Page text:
9 With regard to the suspect’s location and the decision to enter the 74th Avenue
10 apartment, the Board noted the suspect’s probable location had been identified by two sources
11 and that this information was “inadequately assessed” by Lt. Mufarreh. Inter alia, the Board
12 recommended enhanced “search and seizure training” to insure tactical operations staff were
13 better-informed about legal requirements for search warrants and “fresh pursuit” situations.
14 Additionally, the Board was critical of the failure to scout the 74th Avenue apartment location
15 adequately – if for no other reason than to insure that the suspect could not flee. The Board
16 expressly was critical of the decision to enter the apartment unit, noting “in the March 21st
17 incident there was a clear preference for dynamic entry to the exclusion of every other
18 alternative. This preference for an expedited dynamic entry does not appear to be limited to one
19 Tactical Commander in training, but to all the senior command on the scene that approved the
20 dynamic entry.” JX 3 p. 26 (emphasis added).
21 The Independent Board of Inquiry concluded its report with findings related to the
22 performance of several OPD officers who were central to the events of March 21. The findings
1 include observations drafted by the Board itself, but also incorporated verbatim large portions of
2 the text crafted earlier as part of the IAD’s “Recommended Findings.” The “Personnel” section
3 of the BoI report is included here (less findings addressing the actions of Criminalist Bennet, Ofr.
4 Leite, Deputy Pope and Sgt. Gonzalez). I intentionally include the “duplicative” materials
5 quoted from the earlier IAD report, because Chief Batts testified he read the BoI report “cover to
6 cover” several times before reaching his decision to recommend demoting Lt. Mufarreh and
7 Capt. Orozco, but acknowledged he did not read the Homicide Division report or the IAD report
8 (although he was briefed by Sgt. Whent). Tr. IV:96-98; 142. Thus it appears the BoI report very
9 much was central in forming Chief Batts’s views about the events of March 21, and especially
10 the culpability of individual staff. The BoI report “Personnel” section states:
12 5. Personnel
14 The Bol carefully reviewed the actions taken by the personnel involved in the
15 March 21st incident in view of best practices, training procedures, and OPD
16 policies. The following is a summary of its findings for the aforementioned
17 personnel by functional/tactical assignment and individual actions.
19 BoI Finding: Lieutenant Drennon Lindsey: APPROPRIATE COMMAND –
20 with qualification
22 Lieutenant Lindsey responded to the scene quickly and initially took some
23 appropriate preliminary command and control action. She viewed herself as the
24 Incident Commander, but did not identify herself as such or take any action in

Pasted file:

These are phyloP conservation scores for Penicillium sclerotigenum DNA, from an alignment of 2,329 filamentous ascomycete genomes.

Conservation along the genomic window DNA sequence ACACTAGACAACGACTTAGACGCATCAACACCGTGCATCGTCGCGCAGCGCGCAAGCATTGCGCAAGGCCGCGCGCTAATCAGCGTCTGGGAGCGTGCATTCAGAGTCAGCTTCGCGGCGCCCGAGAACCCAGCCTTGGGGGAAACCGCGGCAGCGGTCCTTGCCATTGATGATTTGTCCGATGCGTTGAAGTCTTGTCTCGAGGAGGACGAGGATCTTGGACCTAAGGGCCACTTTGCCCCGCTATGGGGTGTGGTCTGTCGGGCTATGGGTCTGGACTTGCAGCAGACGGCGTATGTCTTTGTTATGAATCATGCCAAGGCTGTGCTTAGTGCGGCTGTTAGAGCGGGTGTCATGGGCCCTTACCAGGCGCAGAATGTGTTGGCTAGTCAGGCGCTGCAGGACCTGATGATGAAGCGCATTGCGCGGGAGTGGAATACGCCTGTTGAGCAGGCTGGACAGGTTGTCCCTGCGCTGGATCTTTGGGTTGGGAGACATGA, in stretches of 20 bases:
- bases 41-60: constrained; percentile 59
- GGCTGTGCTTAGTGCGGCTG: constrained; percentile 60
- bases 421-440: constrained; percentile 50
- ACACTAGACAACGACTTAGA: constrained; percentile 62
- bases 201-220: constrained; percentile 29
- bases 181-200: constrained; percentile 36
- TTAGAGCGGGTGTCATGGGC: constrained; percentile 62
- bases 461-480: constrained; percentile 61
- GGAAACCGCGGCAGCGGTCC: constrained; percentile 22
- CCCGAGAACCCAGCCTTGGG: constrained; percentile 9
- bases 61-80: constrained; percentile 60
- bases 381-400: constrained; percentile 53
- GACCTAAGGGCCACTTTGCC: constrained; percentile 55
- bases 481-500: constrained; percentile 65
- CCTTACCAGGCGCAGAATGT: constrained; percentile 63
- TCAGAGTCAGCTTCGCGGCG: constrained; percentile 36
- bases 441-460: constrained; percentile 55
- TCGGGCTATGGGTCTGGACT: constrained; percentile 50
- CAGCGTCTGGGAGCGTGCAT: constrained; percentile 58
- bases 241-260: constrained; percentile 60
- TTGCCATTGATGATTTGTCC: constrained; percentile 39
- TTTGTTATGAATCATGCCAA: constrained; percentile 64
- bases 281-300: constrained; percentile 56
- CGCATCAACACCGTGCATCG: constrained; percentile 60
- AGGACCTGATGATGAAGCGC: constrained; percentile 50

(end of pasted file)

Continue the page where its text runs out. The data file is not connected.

25 furtherance of this role, including implementation of ICS. Lieutenant Lindsey did
26 not establish a command post and appropriately staff it to handle the complexity
27 of issues attendant to a city-wide response of all units and supervisors. There
28 was no staging area designated, no assignment protocols, and no overall plan to
29 integrate and manage the arriving resources. Lieutenant Lindsey did contact her
30 immediate superior officer via cell phone, Captain Rachal, during the earliest
31 phases of this escalating critical incident. But he did little to assist this new
32 lieutenant in trying to cope with a tragedy of enormous magnitude. The BoI
33 notes that Lieutenant Lindsey did develop critical information regarding the
34 suspect description and Mixon's probable location; that information was not
35 passed along, was not accepted, or was disregarded by the decision makers.
1 She deferred to others and permitted herself to be overridden by senior
2 commanders with significantly less situational awareness and information than
3 she possessed. Ultimately, Lieutenant Lindsey assumed a more limited role
4 similar to a sergeant, directing preliminary crime scene management and an
5 investigative role with regard to identification of witnesses and evidence.
7 In fact, Lieutenant Lindsey did locate and identify an eye-witness placing Mixon
8 inside 2755 74th Avenue, and stated that she informed Lieutenant Mufarreh,
9 Captain Orozco, and Deputy Chief Kozicki of this information before the decision
10 to order the ad hoc Entry Team to enter and clear the apartment. All three
11 commanders unequivocally denied that Lieutenant Lindsey provided this
12 important information. The discrepancy as to whether this key fact was provided
13 by Lieutenant Lindsey to Lieutenant Mufarreh, Captain Orozco, and Deputy Chief
14 Kozicki did result in an Internal Affairs Division (IAD) allegation of Truthfulness
15 against the other commanders and an allegation of Reports and Bookings
16 against Lieutenant Lindsey. The subsequent investigation recommended a
17 finding of Not Sustained for Lieutenant Mufarreh, Captain Orozco and Deputy
18 Chief Kozicki, and a finding of Unfounded for Lieutenant Lindsey.
20 BoI Recommendation:
22 The OPD Chief should ensure that newly promoted supervisors and
23 command officers are adequately trained in leadership responsibilities,
24 critical incident management, and basic emergency management protocols
25 prior to assignment to patrol operations. Consideration should also be given
26 to assigning a command training officer to ensure that patrol supervisors and
27 commanders are appropriately trained and well versed in OPD policies and
28 procedures. Senior officers such as captains should be accessible to newly
29 promoted lieutenants or lieutenants should be paired with another seasoned
30 lieutenant in the event exceptional circumstances occur requiring high-quality
31 command judgment and leadership. Lieutenant Lindsey and any newly
32 promoted lieutenant likely to be assigned to patrol before attending a
33 command school should be paired with a supervisor capable of providing